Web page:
References: Darbinyan V, Kteyan A, Panossian A, et al. “Rhodiola rosea in stress induced fatigue—a double blind cross-over study of a standardized extract SHR-5 with a repeated low-dose regimen on the mental performance of healthy physicians during night duty”, Phytomedicine. 2000;7:365-371; Shevtsov VA, Zholus BI, Shervarly VI, et al. “A randomized trial of two different doses of a SHR-5 Rhodiolarosea extract versus placebo and control of capacity for mental work”, Phytomedicine. 2003;10:95-105; Spasov AA, Wikman GK, Mandrikov VB, et al. “A double-blind, placebo-controlled pilot study of the stimulating and adaptogenic effect of Rhodiola rosea SHR-5 extract on the fatigue of students caused by stress during an examination period with a repeated low-dose regimen”; Phytomedicine. 2000;7:85-89;  Fintelmann V, Gruenwald J., “Efficacy and tolerability of a rhodiola rosea extract in adults with physical and cognitive deficiencies,” Adv Ther. 2007;24:929-939;  Darbinyan V, Aslanyan G, Amroyan E, Gabrielyan E, Malmström C, Panossian A., “Clinical trial of Rhodiola rosea L. extract SHR-5 in the treatment of mild to moderate depression,” Nord J Psychiatry. 2007;61(5):343-348.

Holy Basil 

Holy basil, also known as tulsi or Ocimum sanctum, is a small, branched shrub that has been used in ancient Ayurvedic medicine to treat a variety of ailments. The strongly aromatic leaves contain tannins, flavonoids and essential oils responsible for its biological activity. Holy basil supplements are available as tablets, capsules, liquid extracts and tea, and the dosage depends on the age and condition of the patient.

According to a study published in the September 2008 issue of the "Nepal Medical College Journal," 500 mg of holy basil capsules taken two times a day after meals  significantly lowered the intensity of generalized anxiety disorder. Some studies have  indicated that holy basil extracts have the ability to attenuate depression and anxiety in laboratory animals. Managing anxiety and depression may, in turn, help treat insomnia. Reference: Nepal Medical College Journal; “Controlled Programmed Trial of Ocimum sanctum Leaf on Generalized Anxiety Disorders”, D. Bhattacharyya et al., September 2008.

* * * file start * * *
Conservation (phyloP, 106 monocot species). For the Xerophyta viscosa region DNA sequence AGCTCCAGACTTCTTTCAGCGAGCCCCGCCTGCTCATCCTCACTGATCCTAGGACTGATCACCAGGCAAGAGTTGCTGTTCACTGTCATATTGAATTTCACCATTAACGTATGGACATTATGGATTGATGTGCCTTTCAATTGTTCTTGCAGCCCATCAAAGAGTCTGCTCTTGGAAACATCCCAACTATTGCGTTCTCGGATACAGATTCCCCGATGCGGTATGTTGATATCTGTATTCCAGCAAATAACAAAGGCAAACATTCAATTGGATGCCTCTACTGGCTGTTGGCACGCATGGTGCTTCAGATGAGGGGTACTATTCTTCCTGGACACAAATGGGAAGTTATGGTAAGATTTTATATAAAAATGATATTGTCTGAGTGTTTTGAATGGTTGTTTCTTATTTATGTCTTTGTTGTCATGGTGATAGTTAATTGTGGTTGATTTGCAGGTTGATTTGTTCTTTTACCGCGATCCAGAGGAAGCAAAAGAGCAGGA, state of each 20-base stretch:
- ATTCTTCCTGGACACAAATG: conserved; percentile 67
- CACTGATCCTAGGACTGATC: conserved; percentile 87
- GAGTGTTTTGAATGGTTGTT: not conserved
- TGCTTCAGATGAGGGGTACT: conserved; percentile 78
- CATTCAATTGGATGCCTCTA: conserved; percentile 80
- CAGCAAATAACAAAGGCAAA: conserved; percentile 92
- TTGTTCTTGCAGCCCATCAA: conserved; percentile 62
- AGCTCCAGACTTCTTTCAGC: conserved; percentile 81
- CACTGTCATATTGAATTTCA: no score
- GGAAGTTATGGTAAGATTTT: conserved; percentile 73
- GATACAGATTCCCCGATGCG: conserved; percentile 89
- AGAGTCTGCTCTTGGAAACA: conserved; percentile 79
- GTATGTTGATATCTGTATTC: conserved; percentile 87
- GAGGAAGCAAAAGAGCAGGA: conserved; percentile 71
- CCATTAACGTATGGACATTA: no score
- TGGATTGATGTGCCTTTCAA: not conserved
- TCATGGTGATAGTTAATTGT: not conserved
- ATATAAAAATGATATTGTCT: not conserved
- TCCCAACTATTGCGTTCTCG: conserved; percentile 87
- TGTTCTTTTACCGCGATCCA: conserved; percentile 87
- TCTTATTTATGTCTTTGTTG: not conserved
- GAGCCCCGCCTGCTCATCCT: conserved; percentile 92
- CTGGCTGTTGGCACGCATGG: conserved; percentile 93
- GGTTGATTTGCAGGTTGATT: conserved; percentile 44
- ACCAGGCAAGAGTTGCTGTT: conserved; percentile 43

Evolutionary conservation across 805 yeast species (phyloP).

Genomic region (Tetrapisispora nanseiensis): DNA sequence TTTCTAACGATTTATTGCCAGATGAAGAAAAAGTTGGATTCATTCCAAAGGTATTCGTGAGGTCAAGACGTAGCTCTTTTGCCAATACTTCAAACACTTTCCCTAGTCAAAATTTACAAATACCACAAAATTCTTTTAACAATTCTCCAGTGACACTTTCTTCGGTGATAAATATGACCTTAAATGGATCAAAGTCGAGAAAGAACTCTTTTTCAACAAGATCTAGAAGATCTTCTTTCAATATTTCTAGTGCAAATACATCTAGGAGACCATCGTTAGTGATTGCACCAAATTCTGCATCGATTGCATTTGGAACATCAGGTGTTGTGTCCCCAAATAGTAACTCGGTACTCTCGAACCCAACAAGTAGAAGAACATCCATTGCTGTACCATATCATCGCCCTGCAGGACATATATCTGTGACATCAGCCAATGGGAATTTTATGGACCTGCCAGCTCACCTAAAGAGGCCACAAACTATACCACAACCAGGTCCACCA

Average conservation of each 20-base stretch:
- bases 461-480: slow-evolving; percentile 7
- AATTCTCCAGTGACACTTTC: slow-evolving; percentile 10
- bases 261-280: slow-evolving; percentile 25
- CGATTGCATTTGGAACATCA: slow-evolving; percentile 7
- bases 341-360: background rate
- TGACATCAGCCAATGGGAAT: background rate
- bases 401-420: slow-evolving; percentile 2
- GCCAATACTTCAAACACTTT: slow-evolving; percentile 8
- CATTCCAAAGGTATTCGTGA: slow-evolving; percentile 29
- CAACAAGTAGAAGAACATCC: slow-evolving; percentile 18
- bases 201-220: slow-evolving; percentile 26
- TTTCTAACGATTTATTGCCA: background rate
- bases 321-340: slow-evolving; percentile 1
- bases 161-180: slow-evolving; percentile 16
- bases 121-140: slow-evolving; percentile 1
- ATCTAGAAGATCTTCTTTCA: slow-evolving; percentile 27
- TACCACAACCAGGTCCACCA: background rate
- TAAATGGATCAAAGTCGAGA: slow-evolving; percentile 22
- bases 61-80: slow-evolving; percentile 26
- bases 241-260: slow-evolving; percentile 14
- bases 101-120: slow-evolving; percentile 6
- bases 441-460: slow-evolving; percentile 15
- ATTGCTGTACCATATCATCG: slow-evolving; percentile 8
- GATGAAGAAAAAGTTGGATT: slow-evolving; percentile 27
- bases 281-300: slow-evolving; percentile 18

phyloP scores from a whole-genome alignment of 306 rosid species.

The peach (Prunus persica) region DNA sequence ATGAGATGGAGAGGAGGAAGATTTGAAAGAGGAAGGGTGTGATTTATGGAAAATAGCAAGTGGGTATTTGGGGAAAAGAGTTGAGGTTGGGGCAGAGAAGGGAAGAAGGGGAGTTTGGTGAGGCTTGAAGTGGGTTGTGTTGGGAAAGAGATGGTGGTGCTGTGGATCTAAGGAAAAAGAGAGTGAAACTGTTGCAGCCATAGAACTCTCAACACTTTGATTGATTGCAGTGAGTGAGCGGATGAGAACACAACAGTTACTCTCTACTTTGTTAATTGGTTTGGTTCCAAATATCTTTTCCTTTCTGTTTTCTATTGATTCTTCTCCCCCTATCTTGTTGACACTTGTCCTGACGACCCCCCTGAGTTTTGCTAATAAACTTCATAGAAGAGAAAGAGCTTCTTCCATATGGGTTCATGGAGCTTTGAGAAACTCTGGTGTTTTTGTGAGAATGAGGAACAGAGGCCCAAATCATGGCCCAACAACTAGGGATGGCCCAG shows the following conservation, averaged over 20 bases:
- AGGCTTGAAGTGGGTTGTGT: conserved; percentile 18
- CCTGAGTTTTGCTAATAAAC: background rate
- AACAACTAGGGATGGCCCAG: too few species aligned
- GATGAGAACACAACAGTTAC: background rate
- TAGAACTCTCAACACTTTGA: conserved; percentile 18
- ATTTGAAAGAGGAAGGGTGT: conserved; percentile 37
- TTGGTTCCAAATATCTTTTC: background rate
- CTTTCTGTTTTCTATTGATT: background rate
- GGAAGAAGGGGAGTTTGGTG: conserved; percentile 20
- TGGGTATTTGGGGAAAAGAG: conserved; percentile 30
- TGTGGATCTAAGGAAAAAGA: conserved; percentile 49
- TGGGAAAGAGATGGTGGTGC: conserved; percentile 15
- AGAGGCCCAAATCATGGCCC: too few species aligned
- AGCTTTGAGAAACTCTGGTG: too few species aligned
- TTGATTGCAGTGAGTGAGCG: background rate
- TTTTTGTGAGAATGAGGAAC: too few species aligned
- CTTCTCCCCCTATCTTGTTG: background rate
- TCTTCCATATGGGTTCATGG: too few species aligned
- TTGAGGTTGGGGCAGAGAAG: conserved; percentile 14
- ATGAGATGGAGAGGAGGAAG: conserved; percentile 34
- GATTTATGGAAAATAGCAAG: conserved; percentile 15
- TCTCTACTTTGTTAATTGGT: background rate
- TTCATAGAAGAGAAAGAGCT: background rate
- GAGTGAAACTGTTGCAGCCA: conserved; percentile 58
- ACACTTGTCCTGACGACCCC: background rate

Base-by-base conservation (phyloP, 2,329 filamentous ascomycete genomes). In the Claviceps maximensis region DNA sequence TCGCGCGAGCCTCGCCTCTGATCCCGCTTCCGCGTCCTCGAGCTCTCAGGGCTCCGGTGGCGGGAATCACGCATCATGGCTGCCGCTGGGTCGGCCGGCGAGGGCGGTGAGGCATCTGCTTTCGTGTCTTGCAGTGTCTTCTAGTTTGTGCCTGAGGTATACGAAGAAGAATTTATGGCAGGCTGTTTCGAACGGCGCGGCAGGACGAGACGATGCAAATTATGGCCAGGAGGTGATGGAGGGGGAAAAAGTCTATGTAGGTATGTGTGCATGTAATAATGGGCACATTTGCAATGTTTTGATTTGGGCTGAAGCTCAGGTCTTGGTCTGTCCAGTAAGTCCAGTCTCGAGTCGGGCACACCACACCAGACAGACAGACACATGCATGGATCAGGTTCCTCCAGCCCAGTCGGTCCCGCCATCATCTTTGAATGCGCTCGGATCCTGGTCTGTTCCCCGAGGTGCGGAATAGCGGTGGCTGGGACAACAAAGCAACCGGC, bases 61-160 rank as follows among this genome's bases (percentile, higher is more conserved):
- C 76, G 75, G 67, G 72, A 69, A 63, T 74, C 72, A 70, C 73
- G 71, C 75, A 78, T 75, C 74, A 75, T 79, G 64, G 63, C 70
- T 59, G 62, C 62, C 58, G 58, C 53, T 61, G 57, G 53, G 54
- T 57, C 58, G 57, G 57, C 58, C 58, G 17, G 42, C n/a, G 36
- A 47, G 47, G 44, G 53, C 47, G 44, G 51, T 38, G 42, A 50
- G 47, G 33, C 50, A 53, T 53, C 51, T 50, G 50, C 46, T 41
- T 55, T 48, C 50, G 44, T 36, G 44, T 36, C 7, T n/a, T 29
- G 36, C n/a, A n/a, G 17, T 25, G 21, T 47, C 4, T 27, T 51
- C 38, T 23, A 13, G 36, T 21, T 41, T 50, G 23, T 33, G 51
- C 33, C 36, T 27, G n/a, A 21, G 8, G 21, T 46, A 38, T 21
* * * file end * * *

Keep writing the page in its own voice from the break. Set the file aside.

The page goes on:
Holy Basil can be direct-seeded in the spring after the last frost with germination rates at temperatures between 65-70 F.  Cover with a thin layer of soil as seeds require light for germination.  Holy Basil will grow to a height of approximately 20" and produce green and red leaves and delicate purple flower bracts from mid summer on.  Ocimum teniflorum is the variety used for medicinal purposes, and all the cultivars are in the mint family, and related to sweet basil.

Though holy basil is still being examined for potential risks and side effects, some negative side effects have been reported. According to the University of Michigan Health System, use of holy basil has been linked to fertility problems. No drug interactions are known as of yet.

Ketogenic diet

A ketogenic diet results from restriction of carbohydrate intake, and often calories, relying on fat metabolism to produce ketones to meet metabolic needs. Ketones can be produced by using “MCT’s” (medium chain triglycerides, from e.g. coconut oil) for up to 50% of fat intake. Under these circumstances, the body produces ketone bodies from fat (your own fat, ingested fat and MCT’s) which the brain and body can use for fuel. A ketogenic diet reduces seizure frequency, and medical doctors have observed it to benefit depression.  The ketogenic state changes the metabolism of the amino acid glutamate to be preferentially made into GABA, an inhibitory neurotransmitter, associated with calm and relaxation.  Physicians widely note that excessive carbohydrates and low fat intake correlate strongly with depression.  This could result from several mechanisms: excessive glucose directly causing depression, the hyperinsulinemia response to excessive carbohydrates may cause depression, insulin resistance could cause depression, obesity, and diabetes, lack of dietary fat could lead to depression, and the lack of vitamin D could cause or exacerbate depression.